Amicus Curiae, the student pre-law society, is a pre-professional organization for students interested in the practice of law. Amicus Curiae was originally chartered on Miami's campus in the 1960s. Although the organization later chartered a chapter of Phi Alpha Delta (PAD) Law Fraternity in 2001, in 2009, the organization reverted to its previous name and is no longer affiliated with PAD. For its members and members of other law-related organizations, Amicus Curiae organizes:
- seminars and workshops on law school and legal practice
- law school trips
- community service projects
- LSAT study groups
- social events
National Black Law Students Association
Miami University's National Black Law Students Association (MU-NBLSA) Pre-Law Chapter is an organization for any and every student interested in law school, typically attracting students of color. Students worked to charter the chapter in the spring of 2015. The goal is to advocate for students interested in law school and provide them with opportunities and resources to which they may not have access. Some of the activities that the NBLSA has sponsored or organized are:
- law school visits
- guest lectures
- pre-professional panels
- admission counselor and/or law professor visits to campus
- Law School Admissions Council (LSAC) Forum trips
- academic workshops with Rinella Learning Center
The chapter is always open to new members and ideas. Please reach out to the MU-NBLSA Pre-Law Chapter via the Executive Board/Primary Contact listed.
Lex Latinx SocietyOpen to all students, the Lex Latinx Society is Miami's first Latinx pre-professional organization. Encouraging and supporting Latinx individuals entering the legal field, we provide guidance and opportunities to students interested in the legal field. Through networking, outreach activities, and workshops, we give students the guidance necessary with preparing for and facing the law school application, acceptance, and financial aid process.
Women in Law
Women in Law seek to build a vibrant and supportive community for women in law during their time at Miami and beyond, bolster women in pursuit of their professional and personal goals, and empower women with academic resources, mentorship, and professional development opportunities.
Ohio Innocence Project-u
Ohio Innocence Project-u (OIP-u) is Ohio’s collegiate network of innocence advocates. Its mission is to gain awareness for wrongful convictions all over the country, and specifically in Ohio.
The Ohio Innocence Project (OIP) is Ohio's branch of the Innocence Project. It is based at the University of Cincinnati's College of Law. Its work has led to the release of over 30 wrongfully convicted Ohioans, who collectively served roughly 650 years behind bars. That makes OIP one of the top-performing members of the International Innocence Network. OIP is a non-profit, bipartisan organization whose goal is to raise money and recognition for the cause. Learn more about OIP on their website.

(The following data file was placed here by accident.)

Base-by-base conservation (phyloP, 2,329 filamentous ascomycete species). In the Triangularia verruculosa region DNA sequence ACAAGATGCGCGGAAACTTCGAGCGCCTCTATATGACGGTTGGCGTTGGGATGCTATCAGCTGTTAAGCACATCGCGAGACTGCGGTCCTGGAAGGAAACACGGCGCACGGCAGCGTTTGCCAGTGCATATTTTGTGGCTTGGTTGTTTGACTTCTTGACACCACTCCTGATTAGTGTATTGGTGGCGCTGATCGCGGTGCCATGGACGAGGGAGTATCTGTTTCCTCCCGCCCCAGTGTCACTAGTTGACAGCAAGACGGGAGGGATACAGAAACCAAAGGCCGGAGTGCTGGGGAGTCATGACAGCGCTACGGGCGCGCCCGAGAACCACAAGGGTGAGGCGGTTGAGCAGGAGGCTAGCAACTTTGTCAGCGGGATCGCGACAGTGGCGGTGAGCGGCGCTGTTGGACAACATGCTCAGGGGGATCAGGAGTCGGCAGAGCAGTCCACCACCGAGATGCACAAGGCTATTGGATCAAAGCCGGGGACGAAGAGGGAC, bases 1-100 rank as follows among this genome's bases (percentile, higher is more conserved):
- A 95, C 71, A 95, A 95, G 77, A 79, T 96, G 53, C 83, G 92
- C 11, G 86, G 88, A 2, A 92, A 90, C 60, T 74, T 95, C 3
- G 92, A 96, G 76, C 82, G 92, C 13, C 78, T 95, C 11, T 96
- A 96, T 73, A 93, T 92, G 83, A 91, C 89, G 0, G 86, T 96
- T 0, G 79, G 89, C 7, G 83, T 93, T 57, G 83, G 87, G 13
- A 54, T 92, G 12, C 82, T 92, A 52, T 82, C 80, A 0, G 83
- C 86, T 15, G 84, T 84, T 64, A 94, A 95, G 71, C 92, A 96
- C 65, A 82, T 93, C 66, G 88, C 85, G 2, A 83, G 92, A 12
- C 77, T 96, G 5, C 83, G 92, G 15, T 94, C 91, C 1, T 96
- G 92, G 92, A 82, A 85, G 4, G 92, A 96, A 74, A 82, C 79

For updates on OIP-u, follow @mu_oipu on Instagram, and request membership information on the Hub!
MU Speech and DebateThrough competition and various speaking events, MU Speech and Debate helps students chisel out and strengthen their skills in many fields, including critical thinking, research, advocacy, persuasion, and leadership. The communication skills that students attain throughout MUSD can be carried on through the rest of their careers past their undergraduate degree and throughout the rest of their lives. Our goals for the team include, encouraging students to research and accept different viewpoints, developing communication abilities, and empowering students to become leaders in their communities.
Mock Trial Team
Miami Mock Trial is an intercollegiate competition among schools across the country. At the beginning of each year, teams are given a fictional legal case, complete with witness affidavits and applicable case law. According to the American Mock Trial Association, through engaging in trial simulations in competition with teams from other institutions, students develop critical thinking and public speaking skills, as well as knowledge of legal practices and procedures. Miami's team has done very well over the years, winning both regional and national competitions. Read the May 2018 Miami press release Miami Mock Trial wins National Championship.
Associated Student Government
The Associated Student Government, like our federal government, has a three-branch structure. The executive branch consists of the Student Body President and Executive Council. The legislative branch, chaired by the Executive Vice President, consists of the Student Senate, a body of 49 elected student representatives. The judicial branch, Student Court, consists of 15 justices who act as student advocates, and as jurors for non-suspendable disciplinary cases.